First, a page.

Top tips for new hikers

If you’re new here, welcome! If not, welcome back! We’re guessing if you’re here on this page you’re new to hiking, or looking for some tips on how to stay safe while hiking and how to make the most of your time in the Australian bush. If you’re looking for some tips for new hikers, you’re in the right spot. And if you’re not make sure you check out our tips for the Warrumbungle National Park.

The Australian bush is a harsh, hostile and unforgivable environment, and if you plan on hiking or exploring in it, you need to be well prepared. We have created this blog post for anyone new to heading out into the great outdoors, to help you be prepared.

First Things First

Every time you go hiking remember to pack the following:
  • First Aid Kit – We recommend this emergency first aid kit as it is designed for travel and can easily be placed in your day pack.
  • Water – For obvious reasons.
  • An offline map – not everywhere has access to the internet and you need to be prepared.
  • Snacks – for extra energy.
  • Camera – so you can capture some memories.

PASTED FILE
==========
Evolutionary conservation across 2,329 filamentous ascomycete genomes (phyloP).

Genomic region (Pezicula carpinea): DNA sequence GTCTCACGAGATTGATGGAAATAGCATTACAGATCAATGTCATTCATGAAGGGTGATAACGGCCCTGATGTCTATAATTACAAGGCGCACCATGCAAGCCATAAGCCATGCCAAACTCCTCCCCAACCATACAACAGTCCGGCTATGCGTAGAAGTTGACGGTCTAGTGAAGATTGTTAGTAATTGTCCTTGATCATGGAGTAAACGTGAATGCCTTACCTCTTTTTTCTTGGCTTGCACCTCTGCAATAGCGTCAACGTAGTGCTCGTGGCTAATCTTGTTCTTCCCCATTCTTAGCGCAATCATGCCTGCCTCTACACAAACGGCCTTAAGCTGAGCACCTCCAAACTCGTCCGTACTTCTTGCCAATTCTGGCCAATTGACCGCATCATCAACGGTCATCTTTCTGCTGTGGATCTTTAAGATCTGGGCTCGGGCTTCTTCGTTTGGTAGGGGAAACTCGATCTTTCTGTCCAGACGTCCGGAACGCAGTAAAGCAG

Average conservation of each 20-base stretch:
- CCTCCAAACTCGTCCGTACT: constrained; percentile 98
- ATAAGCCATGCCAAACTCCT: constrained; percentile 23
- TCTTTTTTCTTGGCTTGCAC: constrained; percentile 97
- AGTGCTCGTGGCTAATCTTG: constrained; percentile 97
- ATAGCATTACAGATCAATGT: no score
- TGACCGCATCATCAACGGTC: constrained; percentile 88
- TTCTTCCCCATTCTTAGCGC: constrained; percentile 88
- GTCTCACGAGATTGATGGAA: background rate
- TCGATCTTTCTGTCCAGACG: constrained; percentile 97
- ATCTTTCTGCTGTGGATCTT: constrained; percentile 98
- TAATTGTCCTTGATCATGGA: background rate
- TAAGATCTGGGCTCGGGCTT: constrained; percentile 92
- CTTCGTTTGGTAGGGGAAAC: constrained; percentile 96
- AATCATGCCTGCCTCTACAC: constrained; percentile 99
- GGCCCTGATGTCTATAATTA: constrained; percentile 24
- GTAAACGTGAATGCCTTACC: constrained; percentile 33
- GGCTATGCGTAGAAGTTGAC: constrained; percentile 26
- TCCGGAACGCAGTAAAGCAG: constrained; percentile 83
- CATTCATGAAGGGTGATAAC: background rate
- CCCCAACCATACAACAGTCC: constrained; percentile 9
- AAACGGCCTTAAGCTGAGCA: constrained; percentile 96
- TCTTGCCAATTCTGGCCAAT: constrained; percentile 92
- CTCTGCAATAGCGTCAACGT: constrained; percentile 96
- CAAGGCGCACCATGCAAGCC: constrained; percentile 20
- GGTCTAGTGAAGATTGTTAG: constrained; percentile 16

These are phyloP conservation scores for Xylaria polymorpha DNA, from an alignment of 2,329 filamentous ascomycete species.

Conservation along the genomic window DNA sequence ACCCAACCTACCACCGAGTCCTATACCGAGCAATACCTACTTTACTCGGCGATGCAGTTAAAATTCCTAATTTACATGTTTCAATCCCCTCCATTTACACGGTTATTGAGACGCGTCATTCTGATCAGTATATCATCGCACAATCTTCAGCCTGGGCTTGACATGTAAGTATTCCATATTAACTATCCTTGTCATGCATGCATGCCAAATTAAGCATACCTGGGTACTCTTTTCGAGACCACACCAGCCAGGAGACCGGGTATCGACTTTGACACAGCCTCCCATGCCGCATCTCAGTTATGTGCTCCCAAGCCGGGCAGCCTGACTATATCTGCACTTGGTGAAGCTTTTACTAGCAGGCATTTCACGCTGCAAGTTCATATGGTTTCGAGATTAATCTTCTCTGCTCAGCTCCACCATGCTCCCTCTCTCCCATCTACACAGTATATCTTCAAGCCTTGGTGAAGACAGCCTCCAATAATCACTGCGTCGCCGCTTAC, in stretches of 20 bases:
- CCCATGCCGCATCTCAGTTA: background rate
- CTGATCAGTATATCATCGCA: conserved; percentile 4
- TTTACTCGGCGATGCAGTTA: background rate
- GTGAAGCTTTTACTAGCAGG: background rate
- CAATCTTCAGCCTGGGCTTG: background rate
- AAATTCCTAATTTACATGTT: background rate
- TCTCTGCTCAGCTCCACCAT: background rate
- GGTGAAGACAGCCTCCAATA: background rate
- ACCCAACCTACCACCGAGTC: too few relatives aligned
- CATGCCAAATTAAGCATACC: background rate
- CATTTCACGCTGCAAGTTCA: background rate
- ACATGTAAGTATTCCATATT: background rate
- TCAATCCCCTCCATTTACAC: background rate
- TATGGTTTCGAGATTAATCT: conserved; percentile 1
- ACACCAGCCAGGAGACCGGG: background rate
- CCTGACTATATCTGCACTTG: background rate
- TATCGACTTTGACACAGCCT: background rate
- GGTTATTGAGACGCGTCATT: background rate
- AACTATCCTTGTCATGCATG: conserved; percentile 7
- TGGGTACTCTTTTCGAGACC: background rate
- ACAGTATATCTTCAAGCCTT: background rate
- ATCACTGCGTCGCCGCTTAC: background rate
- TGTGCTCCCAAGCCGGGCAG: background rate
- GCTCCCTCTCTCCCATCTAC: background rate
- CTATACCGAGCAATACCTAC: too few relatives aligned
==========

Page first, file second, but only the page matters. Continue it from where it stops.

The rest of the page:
• Multi tool – So you’re prepared for anything.
hiking tips for beginners

Finding Hikes

Not to toot our own horn, but we have some great hikes available for free here! We offer tips for new hikers and experienced ones alike and everything else you need for the trail as well as comprehensive instructions for the hike.

However, if you’re looking at heading somewhere we haven’t been, we recommend NSW National Parks as your first point of call. They have a list of all of the main hikes in the national parks and provide safety information, such as closures, baiting and anything else which might affect your hike. On top of this look for local bloggers in the area which you are planning on hiking, they usually provide the best information and are generally locals.

Lastly, download the ‘wild walks’ or ‘alltrails’ apps. These are user-generated apps providing hikes in the area. You can filter by grade and what you’d like to see. But more importantly, you can see reviews on the hike to help you make informed decisions. These tips are important for new hikers. You’ll find there are usually handy hints and tips in the comments from past hikers which will make your hike easier.

Always start small. Hiking is vigorous exercise and it’s easy to forget that it’s much more than just walking. Start small, gauge your fitness and branch out from there.

The Gear

Day packs

Day packs are something pretty unique. Personally, we use Caribee tactical packs. We do this because there is room for a bladder and everything else we need. However, your personal style and needs come into play here. A little tip is to join the Anacondas Club (it’s free) and wait for their sales. You can easily save $30-$40 on your pack by doing this.